Wednesday, October 30, 2013

A Funny Thing Happened On the Way to School (From the Farm)

I have a few funny farm to school stories to share.  We have been dabbling in this area for about 5 years and the efforts in the early days offer some of the funniest fodder.

1.  Imagine the faces on our dear lunch ladies when the farmer shows up with wooden crates of whole, unstripped, unwashed KALE leaves.  They were accustomed to washed, chopped, ready to go bagged kale. I received a few emails after that one.  Lesson learned - give a fair warning and plan for delivery a few days prior to service so they can begin prep.

2.  We attempted to order WATERMELONS from one farm for a special program at one school.  We estimated we needed about 30.  All good.  However, come harvest day, only 15 were ripe and they weren't exactly of the size I was accustomed to seeing in the grocery store and upon which I based my forecast.  Lesson learned - always have a Plan B.

3.  We were super excited that one of the school gardens had SWEET POTATOES to contribute to the school lunch menu.  Good thing we supplemented with potatoes from our local farmer because they school's were long, skinny, misshapen and hard to peel.  Lesson learned - it's the thought that counts.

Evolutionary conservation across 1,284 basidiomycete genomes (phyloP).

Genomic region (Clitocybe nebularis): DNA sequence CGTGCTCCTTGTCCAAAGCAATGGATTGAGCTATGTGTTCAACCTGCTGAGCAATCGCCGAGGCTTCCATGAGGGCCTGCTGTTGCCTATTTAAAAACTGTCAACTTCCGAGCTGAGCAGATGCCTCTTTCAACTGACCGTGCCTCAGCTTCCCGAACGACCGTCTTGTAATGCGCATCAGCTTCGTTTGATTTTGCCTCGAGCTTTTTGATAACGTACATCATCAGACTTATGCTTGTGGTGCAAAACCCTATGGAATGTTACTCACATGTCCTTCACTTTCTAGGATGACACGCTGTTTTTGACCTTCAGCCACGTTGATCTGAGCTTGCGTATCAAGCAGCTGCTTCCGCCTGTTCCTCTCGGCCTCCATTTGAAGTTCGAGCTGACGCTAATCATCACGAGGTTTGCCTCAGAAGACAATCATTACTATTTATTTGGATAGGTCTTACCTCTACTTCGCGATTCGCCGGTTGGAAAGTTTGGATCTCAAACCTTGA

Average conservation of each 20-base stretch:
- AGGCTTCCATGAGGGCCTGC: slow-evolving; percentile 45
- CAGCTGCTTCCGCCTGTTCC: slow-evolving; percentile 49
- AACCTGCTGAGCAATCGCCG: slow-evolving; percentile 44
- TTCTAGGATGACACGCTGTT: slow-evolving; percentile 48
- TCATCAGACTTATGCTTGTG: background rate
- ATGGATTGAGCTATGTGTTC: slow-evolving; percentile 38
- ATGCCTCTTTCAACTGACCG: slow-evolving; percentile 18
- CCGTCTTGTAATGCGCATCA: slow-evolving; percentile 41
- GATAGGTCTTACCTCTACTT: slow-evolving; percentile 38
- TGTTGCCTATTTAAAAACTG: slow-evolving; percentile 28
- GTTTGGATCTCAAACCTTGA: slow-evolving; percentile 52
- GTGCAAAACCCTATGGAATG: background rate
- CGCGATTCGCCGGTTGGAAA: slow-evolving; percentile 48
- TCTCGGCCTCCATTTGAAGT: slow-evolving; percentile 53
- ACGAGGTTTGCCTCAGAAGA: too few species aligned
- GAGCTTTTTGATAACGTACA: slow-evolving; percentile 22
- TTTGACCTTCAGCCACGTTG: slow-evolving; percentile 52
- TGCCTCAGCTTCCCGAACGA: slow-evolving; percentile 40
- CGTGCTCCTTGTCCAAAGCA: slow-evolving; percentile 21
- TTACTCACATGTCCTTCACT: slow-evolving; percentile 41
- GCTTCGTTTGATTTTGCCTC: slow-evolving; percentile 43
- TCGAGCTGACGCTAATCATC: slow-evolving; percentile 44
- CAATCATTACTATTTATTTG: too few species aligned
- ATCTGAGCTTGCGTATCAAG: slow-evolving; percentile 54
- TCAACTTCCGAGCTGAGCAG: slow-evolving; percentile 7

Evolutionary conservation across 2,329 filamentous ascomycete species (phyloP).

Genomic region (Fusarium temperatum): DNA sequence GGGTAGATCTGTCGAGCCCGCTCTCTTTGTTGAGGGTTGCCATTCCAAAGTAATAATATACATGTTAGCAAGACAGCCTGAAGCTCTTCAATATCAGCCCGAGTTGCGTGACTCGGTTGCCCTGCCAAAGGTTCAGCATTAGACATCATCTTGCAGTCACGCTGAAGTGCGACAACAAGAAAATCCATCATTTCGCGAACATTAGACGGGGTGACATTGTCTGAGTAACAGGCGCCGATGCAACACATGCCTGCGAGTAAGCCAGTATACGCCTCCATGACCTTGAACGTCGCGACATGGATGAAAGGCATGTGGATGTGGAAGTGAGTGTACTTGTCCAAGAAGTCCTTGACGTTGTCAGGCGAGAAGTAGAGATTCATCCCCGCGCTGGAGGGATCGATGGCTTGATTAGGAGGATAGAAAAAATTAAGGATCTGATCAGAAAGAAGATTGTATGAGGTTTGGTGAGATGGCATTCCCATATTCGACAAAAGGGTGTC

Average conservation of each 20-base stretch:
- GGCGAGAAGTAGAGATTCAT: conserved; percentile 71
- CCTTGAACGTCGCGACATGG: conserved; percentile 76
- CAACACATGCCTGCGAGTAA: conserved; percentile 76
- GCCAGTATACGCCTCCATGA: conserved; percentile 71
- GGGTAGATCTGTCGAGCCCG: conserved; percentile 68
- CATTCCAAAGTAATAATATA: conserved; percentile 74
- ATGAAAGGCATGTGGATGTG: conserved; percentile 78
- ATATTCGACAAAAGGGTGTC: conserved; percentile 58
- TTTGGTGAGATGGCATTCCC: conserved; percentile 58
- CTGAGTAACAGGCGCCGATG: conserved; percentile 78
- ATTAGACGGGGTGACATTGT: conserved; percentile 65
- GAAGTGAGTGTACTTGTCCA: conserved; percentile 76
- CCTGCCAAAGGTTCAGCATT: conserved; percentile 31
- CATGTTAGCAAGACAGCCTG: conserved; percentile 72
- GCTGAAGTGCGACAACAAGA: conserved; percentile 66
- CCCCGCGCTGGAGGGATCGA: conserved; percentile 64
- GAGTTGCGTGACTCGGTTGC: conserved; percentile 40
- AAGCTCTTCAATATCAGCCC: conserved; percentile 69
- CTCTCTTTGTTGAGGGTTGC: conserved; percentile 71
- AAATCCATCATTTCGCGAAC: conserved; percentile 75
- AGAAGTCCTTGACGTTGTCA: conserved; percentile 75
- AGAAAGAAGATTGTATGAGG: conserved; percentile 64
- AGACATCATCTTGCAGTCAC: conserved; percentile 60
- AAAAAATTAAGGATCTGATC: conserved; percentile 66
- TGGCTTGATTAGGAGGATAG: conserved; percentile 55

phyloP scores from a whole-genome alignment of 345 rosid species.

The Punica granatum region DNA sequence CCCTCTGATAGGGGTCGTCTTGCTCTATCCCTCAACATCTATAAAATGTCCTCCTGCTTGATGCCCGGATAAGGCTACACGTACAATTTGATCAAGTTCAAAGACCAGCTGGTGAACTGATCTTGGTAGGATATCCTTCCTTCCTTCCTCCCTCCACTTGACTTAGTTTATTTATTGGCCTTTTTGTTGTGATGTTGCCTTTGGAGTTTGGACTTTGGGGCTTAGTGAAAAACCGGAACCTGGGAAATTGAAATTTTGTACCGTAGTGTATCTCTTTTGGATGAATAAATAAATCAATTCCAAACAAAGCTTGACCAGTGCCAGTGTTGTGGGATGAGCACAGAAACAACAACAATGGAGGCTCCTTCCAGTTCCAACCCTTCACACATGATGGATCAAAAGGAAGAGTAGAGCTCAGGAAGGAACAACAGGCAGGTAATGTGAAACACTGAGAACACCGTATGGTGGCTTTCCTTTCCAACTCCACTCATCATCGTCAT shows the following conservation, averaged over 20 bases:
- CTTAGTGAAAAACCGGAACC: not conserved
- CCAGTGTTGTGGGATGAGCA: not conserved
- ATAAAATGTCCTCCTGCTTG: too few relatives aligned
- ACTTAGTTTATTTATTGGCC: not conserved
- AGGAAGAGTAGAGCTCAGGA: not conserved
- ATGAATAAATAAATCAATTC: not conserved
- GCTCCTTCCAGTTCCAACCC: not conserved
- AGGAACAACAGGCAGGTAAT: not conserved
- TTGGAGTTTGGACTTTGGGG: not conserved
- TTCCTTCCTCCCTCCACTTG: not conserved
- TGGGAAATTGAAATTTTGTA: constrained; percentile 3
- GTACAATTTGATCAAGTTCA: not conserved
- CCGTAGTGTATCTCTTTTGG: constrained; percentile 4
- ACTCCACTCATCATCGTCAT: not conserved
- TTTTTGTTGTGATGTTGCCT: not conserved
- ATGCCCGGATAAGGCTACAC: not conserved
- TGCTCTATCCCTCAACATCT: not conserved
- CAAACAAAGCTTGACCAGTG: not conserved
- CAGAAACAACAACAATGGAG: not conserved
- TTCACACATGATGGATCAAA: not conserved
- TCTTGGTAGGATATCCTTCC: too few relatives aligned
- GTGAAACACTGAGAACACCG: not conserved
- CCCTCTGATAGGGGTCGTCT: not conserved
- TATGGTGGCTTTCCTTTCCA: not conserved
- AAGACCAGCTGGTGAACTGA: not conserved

4.  Most local farms are not set up to deliver to 16 schools.  In the early days, I was the delivery gal, driving the school division, circa 1980s, wood paneled station wagon around the circuit of our schools.  Lesson learned - try a satellite delivery system where the farm delivers to 4 or 5 centralized schools and the cafeteria managers pick up from there.

5.  One of our very first farm to school programs was coordinated by an enthusiastic local college student.  He called it "Lunch Goes Local".  Cute right?  He assured us he had a great source for local produce.  We planned some side dishes and modified some entrees to include a local veg each day.  But it wasn't so cute when we got the bill for SALAD GREENS that cost $7 a pound.  Lesson learned - no hydroponics, no middle man produce broker, and set a price limit.

It is well worth the effort for the support of the local economy, the positive publicity, the student buy-in, the super fresh produce, and the potential lessons about gardening and food sustainability for students.

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